especially among the old and experienced trappers, prefer the smaller sizes, and for obvious reasons. When an animal steps on a small pan he is caught to stay, but with a large one he may be "nipped" or his foot may be thrown out altogether. At any rate his education has been immensely advanced and it will take a trapper with a "long head" to get him into a trap next time.
The pan should fit loosely in its bearing for as is well known, rusting increases the size of a piece of iron and as there are four surfaces to rust in a pan bearing, ample room must be left.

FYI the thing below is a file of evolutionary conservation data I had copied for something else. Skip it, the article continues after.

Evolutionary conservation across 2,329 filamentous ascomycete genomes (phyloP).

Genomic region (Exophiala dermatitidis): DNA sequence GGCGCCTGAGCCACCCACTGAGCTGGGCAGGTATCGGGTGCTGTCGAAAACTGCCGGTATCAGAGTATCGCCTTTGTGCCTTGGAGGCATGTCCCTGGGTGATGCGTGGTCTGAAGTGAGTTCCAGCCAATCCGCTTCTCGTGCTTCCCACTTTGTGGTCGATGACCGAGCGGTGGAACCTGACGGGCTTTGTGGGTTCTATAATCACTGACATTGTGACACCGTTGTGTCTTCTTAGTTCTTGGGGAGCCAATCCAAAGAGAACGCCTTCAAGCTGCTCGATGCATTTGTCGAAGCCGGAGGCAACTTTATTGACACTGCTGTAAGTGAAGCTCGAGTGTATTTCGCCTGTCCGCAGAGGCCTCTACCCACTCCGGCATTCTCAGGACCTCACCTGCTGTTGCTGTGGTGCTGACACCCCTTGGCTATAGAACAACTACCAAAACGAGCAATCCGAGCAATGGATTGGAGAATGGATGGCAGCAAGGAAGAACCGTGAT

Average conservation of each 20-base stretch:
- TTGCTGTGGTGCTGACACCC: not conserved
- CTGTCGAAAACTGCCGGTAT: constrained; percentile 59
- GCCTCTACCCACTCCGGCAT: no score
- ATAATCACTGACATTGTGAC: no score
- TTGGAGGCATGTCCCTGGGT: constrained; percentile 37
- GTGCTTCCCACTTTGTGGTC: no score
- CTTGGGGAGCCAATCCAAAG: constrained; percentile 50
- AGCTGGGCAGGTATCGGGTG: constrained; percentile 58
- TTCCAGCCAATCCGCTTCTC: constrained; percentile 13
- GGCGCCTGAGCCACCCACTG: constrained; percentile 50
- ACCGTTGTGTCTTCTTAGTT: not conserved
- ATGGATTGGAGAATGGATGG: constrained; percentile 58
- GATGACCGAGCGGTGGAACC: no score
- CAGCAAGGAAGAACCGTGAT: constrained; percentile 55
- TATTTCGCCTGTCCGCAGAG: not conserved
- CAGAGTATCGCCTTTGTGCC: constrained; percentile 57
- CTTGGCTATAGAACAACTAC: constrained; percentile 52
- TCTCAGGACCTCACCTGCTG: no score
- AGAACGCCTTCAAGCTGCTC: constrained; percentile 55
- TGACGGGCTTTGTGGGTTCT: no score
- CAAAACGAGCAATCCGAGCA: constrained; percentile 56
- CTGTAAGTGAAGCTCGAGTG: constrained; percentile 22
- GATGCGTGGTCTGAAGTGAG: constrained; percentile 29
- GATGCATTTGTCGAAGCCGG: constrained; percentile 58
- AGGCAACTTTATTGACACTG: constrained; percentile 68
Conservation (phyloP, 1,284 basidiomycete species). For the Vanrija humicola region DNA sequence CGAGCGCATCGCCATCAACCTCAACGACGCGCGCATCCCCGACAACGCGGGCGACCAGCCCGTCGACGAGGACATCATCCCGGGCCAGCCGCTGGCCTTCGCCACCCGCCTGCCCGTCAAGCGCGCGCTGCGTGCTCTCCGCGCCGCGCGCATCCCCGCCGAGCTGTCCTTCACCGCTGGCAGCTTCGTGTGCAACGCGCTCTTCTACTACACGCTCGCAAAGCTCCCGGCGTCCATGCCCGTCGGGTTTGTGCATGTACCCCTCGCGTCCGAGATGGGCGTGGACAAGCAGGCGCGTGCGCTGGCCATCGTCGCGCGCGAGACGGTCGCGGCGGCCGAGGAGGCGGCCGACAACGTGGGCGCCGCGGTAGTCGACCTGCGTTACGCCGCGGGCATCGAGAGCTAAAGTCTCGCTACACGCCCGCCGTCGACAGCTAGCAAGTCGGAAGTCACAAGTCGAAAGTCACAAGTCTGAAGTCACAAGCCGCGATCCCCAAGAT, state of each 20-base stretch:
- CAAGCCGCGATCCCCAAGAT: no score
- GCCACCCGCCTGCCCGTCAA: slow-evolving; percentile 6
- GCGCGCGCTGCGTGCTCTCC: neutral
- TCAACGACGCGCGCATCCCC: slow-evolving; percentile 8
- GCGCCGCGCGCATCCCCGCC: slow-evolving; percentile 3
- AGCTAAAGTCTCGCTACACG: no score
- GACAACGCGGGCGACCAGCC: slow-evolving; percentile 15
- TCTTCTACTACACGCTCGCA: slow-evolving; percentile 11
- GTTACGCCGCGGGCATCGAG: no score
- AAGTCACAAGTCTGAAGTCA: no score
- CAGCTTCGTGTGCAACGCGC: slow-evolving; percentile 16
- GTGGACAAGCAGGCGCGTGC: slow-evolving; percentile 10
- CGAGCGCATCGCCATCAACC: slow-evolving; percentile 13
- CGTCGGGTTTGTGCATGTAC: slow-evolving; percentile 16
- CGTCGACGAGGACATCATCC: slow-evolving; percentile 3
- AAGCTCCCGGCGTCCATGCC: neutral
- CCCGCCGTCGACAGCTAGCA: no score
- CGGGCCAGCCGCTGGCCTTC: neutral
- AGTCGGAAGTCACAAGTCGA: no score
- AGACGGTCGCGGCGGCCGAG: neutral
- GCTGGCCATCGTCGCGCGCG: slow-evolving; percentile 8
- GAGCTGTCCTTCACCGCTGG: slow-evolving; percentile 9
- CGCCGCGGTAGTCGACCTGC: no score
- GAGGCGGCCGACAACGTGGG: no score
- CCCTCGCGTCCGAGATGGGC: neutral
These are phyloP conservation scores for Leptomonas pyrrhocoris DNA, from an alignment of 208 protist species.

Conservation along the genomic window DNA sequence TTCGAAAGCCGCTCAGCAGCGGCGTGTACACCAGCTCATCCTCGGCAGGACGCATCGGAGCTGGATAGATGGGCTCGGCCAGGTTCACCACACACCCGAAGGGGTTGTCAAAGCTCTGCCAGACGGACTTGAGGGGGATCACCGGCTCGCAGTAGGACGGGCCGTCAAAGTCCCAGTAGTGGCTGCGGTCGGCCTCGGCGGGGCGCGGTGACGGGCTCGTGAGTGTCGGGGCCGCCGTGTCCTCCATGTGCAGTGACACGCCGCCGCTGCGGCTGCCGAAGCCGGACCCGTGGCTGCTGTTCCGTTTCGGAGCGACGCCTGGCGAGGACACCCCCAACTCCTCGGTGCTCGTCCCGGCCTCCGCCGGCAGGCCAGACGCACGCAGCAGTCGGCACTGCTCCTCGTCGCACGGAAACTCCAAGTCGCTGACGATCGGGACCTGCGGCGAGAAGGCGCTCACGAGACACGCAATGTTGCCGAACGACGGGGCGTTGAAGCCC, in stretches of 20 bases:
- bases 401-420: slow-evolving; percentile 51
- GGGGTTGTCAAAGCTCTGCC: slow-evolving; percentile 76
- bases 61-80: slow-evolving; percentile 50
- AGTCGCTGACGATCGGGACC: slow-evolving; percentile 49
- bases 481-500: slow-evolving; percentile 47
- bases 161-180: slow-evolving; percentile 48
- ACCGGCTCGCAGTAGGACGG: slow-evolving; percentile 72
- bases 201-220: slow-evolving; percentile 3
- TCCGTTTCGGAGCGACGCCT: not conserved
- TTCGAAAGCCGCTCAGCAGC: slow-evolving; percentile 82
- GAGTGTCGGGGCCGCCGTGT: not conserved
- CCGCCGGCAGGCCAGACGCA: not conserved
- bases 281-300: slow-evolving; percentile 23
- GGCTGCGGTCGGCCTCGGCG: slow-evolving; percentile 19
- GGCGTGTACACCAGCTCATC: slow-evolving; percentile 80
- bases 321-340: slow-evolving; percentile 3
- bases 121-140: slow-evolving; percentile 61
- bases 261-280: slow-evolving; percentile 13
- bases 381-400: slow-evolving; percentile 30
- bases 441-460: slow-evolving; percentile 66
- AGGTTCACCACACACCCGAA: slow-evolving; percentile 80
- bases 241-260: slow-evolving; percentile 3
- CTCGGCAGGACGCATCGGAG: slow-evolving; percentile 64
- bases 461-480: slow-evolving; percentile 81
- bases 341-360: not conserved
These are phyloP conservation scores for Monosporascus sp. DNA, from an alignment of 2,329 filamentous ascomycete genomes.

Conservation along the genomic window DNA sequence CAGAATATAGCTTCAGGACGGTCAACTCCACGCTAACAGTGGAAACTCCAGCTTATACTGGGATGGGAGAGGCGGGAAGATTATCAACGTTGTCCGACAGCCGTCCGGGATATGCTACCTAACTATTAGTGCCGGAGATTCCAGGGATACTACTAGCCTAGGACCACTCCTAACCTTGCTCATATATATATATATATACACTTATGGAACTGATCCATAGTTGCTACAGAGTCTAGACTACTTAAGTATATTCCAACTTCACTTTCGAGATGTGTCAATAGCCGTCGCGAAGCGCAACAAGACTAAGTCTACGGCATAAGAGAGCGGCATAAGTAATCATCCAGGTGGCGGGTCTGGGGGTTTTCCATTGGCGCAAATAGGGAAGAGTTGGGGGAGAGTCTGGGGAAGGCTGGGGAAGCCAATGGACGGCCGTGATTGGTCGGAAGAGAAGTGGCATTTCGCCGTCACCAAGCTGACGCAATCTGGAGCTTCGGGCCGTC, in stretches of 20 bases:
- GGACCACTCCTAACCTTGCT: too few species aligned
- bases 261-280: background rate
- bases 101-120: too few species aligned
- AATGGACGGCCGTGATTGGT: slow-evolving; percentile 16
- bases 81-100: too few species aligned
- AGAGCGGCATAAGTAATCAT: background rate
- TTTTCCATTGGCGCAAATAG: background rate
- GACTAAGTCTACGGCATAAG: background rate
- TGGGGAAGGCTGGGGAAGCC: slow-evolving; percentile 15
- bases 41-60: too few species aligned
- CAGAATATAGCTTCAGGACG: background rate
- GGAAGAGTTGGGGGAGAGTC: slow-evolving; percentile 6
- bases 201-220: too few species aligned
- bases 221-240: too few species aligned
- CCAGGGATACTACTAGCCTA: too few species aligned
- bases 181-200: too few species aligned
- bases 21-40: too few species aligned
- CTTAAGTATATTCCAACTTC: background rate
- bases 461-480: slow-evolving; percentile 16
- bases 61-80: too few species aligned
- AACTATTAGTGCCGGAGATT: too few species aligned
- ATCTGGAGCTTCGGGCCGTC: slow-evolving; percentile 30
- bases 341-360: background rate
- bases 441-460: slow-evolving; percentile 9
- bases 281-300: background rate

[Illustration: LIMB GROWING THRU JAWS. This trap was made about 1875 and no part had given way from the tremendous pressure. Surely a good Newhouse.]
The dog or latch should be thick and narrow rather than wide, as presenting less surface for the animal to step on. It should be curved and pointed in such a way as to hold up the pan but so as to "go off" "easy" or "hard" in proportion to the size of the animal trapped for. This is